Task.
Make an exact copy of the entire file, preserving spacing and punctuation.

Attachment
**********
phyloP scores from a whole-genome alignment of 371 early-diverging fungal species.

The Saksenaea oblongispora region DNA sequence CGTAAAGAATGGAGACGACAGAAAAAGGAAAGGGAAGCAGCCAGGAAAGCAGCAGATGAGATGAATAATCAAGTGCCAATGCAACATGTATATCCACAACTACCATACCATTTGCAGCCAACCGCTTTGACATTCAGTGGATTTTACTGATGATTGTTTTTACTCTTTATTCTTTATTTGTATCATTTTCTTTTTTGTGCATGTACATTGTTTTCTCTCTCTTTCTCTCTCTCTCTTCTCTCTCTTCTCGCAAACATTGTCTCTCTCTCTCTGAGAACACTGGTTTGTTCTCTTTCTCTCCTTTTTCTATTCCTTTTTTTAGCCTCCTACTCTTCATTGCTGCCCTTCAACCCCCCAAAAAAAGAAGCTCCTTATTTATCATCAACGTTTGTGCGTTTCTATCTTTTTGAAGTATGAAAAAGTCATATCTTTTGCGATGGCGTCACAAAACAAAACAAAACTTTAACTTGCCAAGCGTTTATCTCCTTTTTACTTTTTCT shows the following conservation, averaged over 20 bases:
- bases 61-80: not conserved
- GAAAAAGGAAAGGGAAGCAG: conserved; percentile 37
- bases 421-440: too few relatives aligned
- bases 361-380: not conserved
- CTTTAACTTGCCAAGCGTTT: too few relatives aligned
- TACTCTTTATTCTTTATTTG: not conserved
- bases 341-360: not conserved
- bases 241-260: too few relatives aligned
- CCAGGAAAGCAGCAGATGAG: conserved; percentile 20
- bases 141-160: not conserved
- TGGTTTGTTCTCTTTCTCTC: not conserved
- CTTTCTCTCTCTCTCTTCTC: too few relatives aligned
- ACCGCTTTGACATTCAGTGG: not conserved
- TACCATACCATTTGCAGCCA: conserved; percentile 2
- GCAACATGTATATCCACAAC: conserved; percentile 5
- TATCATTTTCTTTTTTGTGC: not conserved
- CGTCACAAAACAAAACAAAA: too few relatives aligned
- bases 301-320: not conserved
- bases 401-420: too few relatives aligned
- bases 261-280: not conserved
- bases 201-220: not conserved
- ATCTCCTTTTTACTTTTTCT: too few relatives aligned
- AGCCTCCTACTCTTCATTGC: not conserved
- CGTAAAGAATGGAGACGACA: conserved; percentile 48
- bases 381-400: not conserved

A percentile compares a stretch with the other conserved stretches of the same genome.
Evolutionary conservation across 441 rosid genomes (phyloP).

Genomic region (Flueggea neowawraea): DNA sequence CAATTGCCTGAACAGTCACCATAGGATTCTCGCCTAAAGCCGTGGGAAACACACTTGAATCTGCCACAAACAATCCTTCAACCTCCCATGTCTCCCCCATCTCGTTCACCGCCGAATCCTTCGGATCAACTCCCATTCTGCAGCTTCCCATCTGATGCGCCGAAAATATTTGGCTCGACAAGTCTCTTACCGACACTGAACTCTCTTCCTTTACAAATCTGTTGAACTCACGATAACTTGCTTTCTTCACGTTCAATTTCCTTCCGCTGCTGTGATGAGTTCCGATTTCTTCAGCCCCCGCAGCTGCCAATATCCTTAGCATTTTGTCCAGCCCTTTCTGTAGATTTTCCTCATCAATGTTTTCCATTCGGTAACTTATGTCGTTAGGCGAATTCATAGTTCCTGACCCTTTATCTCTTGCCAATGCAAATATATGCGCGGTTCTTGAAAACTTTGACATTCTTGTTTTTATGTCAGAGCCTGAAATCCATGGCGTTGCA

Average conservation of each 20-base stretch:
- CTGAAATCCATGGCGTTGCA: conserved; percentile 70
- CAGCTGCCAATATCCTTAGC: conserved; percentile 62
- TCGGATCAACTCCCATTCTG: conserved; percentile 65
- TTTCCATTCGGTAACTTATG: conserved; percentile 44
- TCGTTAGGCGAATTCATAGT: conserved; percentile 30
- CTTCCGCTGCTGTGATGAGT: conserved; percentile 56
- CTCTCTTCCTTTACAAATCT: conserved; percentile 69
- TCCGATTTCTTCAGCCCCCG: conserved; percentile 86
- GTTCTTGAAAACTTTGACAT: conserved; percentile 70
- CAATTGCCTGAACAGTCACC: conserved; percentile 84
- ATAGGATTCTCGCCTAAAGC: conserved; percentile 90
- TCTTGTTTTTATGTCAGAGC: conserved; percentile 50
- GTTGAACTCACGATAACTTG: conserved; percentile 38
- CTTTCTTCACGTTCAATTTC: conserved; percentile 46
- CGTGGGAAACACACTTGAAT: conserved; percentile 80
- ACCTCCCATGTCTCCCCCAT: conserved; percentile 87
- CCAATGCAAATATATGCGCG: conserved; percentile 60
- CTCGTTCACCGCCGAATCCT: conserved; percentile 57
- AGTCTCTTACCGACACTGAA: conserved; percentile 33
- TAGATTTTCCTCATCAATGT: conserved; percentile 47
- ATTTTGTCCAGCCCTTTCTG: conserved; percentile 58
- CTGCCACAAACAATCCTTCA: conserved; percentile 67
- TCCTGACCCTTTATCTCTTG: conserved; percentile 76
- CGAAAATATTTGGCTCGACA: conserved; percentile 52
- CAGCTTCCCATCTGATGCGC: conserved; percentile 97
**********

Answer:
phyloP scores from a whole-genome alignment of 371 early-diverging fungal species.

The Saksenaea oblongispora region DNA sequence CGTAAAGAATGGAGACGACAGAAAAAGGAAAGGGAAGCAGCCAGGAAAGCAGCAGATGAGATGAATAATCAAGTGCCAATGCAACATGTATATCCACAACTACCATACCATTTGCAGCCAACCGCTTTGACATTCAGTGGATTTTACTGATGATTGTTTTTACTCTTTATTCTTTATTTGTATCATTTTCTTTTTTGTGCATGTACATTGTTTTCTCTCTCTTTCTCTCTCTCTCTTCTCTCTCTTCTCGCAAACATTGTCTCTCTCTCTCTGAGAACACTGGTTTGTTCTCTTTCTCTCCTTTTTCTATTCCTTTTTTTAGCCTCCTACTCTTCATTGCTGCCCTTCAACCCCCCAAAAAAAGAAGCTCCTTATTTATCATCAACGTTTGTGCGTTTCTATCTTTTTGAAGTATGAAAAAGTCATATCTTTTGCGATGGCGTCACAAAACAAAACAAAACTTTAACTTGCCAAGCGTTTATCTCCTTTTTACTTTTTCT shows the following conservation, averaged over 20 bases:
- bases 61-80: not conserved
- GAAAAAGGAAAGGGAAGCAG: conserved; percentile 37
- bases 421-440: too few relatives aligned
- bases 361-380: not conserved
- CTTTAACTTGCCAAGCGTTT: too few relatives aligned
- TACTCTTTATTCTTTATTTG: not conserved
- bases 341-360: not conserved
- bases 241-260: too few relatives aligned
- CCAGGAAAGCAGCAGATGAG: conserved; percentile 20
- bases 141-160: not conserved
- TGGTTTGTTCTCTTTCTCTC: not conserved
- CTTTCTCTCTCTCTCTTCTC: too few relatives aligned
- ACCGCTTTGACATTCAGTGG: not conserved
- TACCATACCATTTGCAGCCA: conserved; percentile 2
- GCAACATGTATATCCACAAC: conserved; percentile 5
- TATCATTTTCTTTTTTGTGC: not conserved
- CGTCACAAAACAAAACAAAA: too few relatives aligned
- bases 301-320: not conserved
- bases 401-420: too few relatives aligned
- bases 261-280: not conserved
- bases 201-220: not conserved
- ATCTCCTTTTTACTTTTTCT: too few relatives aligned
- AGCCTCCTACTCTTCATTGC: not conserved
- CGTAAAGAATGGAGACGACA: conserved; percentile 48
- bases 381-400: not conserved

A percentile compares a stretch with the other conserved stretches of the same genome.
Evolutionary conservation across 441 rosid genomes (phyloP).

Genomic region (Flueggea neowawraea): DNA sequence CAATTGCCTGAACAGTCACCATAGGATTCTCGCCTAAAGCCGTGGGAAACACACTTGAATCTGCCACAAACAATCCTTCAACCTCCCATGTCTCCCCCATCTCGTTCACCGCCGAATCCTTCGGATCAACTCCCATTCTGCAGCTTCCCATCTGATGCGCCGAAAATATTTGGCTCGACAAGTCTCTTACCGACACTGAACTCTCTTCCTTTACAAATCTGTTGAACTCACGATAACTTGCTTTCTTCACGTTCAATTTCCTTCCGCTGCTGTGATGAGTTCCGATTTCTTCAGCCCCCGCAGCTGCCAATATCCTTAGCATTTTGTCCAGCCCTTTCTGTAGATTTTCCTCATCAATGTTTTCCATTCGGTAACTTATGTCGTTAGGCGAATTCATAGTTCCTGACCCTTTATCTCTTGCCAATGCAAATATATGCGCGGTTCTTGAAAACTTTGACATTCTTGTTTTTATGTCAGAGCCTGAAATCCATGGCGTTGCA

Average conservation of each 20-base stretch:
- CTGAAATCCATGGCGTTGCA: conserved; percentile 70
- CAGCTGCCAATATCCTTAGC: conserved; percentile 62
- TCGGATCAACTCCCATTCTG: conserved; percentile 65
- TTTCCATTCGGTAACTTATG: conserved; percentile 44
- TCGTTAGGCGAATTCATAGT: conserved; percentile 30
- CTTCCGCTGCTGTGATGAGT: conserved; percentile 56
- CTCTCTTCCTTTACAAATCT: conserved; percentile 69
- TCCGATTTCTTCAGCCCCCG: conserved; percentile 86
- GTTCTTGAAAACTTTGACAT: conserved; percentile 70
- CAATTGCCTGAACAGTCACC: conserved; percentile 84
- ATAGGATTCTCGCCTAAAGC: conserved; percentile 90
- TCTTGTTTTTATGTCAGAGC: conserved; percentile 50
- GTTGAACTCACGATAACTTG: conserved; percentile 38
- CTTTCTTCACGTTCAATTTC: conserved; percentile 46
- CGTGGGAAACACACTTGAAT: conserved; percentile 80
- ACCTCCCATGTCTCCCCCAT: conserved; percentile 87
- CCAATGCAAATATATGCGCG: conserved; percentile 60
- CTCGTTCACCGCCGAATCCT: conserved; percentile 57
- AGTCTCTTACCGACACTGAA: conserved; percentile 33
- TAGATTTTCCTCATCAATGT: conserved; percentile 47
- ATTTTGTCCAGCCCTTTCTG: conserved; percentile 58
- CTGCCACAAACAATCCTTCA: conserved; percentile 67
- TCCTGACCCTTTATCTCTTG: conserved; percentile 76
- CGAAAATATTTGGCTCGACA: conserved; percentile 52
- CAGCTTCCCATCTGATGCGC: conserved; percentile 97